Having stated that Trinitas is distinctly different in how and what we teach, let us now consider why we teach. We say that a Trinitas education is not only classical but also Christ-centered. What we mean by Christ-centered is that we teach all subjects as an integrated whole with the Scriptures at the center. We do this because we aim to help students develop a biblical worldview. We teach that there is no knowledge or understanding or wisdom apart from God.
Education founded on humanism or relativism or anything apart from the God of the universe is like a house built on sand—it simply cannot stand. Because we teach all subjects as an integrated whole with the Scriptures at the center, we have a standard by which we can measure all things. Because we believe in the absolute truth of Scripture, we can discern between truth, beauty, and goodness on the one hand and the counterfeit offered by the world on the other. Not only does this way of thinking give us the freedom and the filter to read men such as Rousseau and Hitler, but it spills over into our every action and causes us to desire a culture of truth, beauty, and goodness around us.
This is exactly the culture we seek to create at Trinitas, a culture based on grace and charity toward one another as we live in community together, breathing each other’s air and bearing each other’s burdens. It plays out every day in these classrooms and in these halls. It spills out onto the playground and the athletic fields. You see it in students encouraging one another to lift their voices in song during morning meeting; in spontaneous Psalm-singing in the halls between classes; in a boy helping his classmate pick up her spilled Latin card box; in a sixth-grade girl helping a kindergartner microwave his lunch; and in the captain of the volleyball team telling a player not to worry about a shot she missed. Now you, yourselves, know how these scenes I’ve just mentioned might have been different in a government school, but I dare not draw a direct comparison—this is the part that should be self-explanatory. So when you consider what happens here as compared to what might happen elsewhere, it becomes obvious that the why we teach creates a culture at Trinitas that is distinctly different, distinctly Christ-centered. And this difference comes not from any good in us, but by the grace of God as we seek to honor Him in what we are doing here.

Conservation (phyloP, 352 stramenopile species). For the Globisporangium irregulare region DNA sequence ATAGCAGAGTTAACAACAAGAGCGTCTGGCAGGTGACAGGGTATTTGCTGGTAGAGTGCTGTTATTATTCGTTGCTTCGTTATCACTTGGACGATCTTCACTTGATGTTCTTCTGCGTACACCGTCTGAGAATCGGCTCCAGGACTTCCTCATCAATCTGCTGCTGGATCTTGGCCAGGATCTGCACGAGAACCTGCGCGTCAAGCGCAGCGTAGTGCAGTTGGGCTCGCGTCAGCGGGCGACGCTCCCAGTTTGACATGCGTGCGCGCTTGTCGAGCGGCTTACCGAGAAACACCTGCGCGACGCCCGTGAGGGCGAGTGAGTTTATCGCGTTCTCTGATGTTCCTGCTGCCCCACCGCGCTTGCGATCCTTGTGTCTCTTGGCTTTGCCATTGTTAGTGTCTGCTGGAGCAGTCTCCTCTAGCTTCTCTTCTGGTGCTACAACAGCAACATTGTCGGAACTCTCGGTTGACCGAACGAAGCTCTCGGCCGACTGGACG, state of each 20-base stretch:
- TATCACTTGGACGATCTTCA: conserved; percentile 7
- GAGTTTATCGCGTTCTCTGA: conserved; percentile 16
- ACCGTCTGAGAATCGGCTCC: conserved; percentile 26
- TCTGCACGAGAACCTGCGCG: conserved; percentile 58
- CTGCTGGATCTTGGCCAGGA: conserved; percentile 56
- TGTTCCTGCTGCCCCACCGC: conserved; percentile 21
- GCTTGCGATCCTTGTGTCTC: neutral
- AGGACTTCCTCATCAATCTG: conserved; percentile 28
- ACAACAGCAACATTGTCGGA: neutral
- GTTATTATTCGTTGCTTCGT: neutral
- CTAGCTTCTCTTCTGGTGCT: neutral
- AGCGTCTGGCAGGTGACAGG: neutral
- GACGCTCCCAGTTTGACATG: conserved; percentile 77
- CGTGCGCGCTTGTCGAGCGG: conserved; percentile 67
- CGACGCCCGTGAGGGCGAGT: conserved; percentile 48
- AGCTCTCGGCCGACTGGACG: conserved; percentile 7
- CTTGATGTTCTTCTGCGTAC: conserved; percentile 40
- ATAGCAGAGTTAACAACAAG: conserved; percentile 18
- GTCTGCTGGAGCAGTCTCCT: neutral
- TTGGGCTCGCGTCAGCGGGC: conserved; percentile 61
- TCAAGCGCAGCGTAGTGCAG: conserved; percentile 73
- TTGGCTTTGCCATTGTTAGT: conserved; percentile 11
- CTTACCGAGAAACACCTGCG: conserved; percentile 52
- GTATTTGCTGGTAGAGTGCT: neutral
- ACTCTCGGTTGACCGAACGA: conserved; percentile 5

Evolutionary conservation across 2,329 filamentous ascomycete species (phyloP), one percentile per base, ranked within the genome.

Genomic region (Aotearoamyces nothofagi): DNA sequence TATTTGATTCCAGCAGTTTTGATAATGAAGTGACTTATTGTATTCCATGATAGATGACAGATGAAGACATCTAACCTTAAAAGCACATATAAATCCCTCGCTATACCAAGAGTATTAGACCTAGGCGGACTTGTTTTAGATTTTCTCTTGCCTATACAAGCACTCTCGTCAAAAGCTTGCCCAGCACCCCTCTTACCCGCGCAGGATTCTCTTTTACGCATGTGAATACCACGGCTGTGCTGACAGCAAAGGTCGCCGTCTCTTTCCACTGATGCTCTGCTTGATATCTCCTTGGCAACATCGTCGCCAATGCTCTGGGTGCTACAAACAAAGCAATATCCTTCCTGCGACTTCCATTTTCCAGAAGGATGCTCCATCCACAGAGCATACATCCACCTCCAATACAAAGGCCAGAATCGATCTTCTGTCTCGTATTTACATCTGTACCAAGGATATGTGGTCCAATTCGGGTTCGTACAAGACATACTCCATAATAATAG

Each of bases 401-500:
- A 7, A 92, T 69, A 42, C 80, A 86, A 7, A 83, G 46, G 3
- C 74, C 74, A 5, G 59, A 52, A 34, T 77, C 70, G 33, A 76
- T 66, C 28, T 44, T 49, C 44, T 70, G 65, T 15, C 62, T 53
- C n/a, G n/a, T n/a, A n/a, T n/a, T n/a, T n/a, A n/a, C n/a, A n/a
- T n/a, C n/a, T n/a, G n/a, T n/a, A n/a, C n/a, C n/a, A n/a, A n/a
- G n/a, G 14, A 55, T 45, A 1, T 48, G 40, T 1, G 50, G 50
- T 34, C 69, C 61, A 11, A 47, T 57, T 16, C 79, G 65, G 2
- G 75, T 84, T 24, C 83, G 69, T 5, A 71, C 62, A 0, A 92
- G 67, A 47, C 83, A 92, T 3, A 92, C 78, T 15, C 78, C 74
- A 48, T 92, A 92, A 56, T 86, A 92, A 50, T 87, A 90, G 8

So there you have it: Trinitas is distinctly different in our classical pedagogy, in our classical content, and in our Christ-centered instruction; and all of these things contribute to our distinctly different Christ-centered culture. But we don’t set out to be different so that we can have something to say on our billboards and yard signs. Nor do we set out to be different just so that we can maintain peace in this building or order in the classroom; though, those things are valuable too. We set out to be different because as Christians God has called us to something different.
We cultivate that very Christian, that very different culture here, not so that we can keep it all locked up in this building, but so that we can release it into the world like salt and light or like flowers that, though they may be hidden, bring a sweet aroma wherever they are placed. Our hope is that this place would turn inside out at the end of every school day and that this distinctly different, distinctly Christian culture would spill out into the world, making it a sweeter place to be. What should you look for in a Christian school? Pedagogy, content, and culture that don’t just win the school for Christ, but win the world for Christ.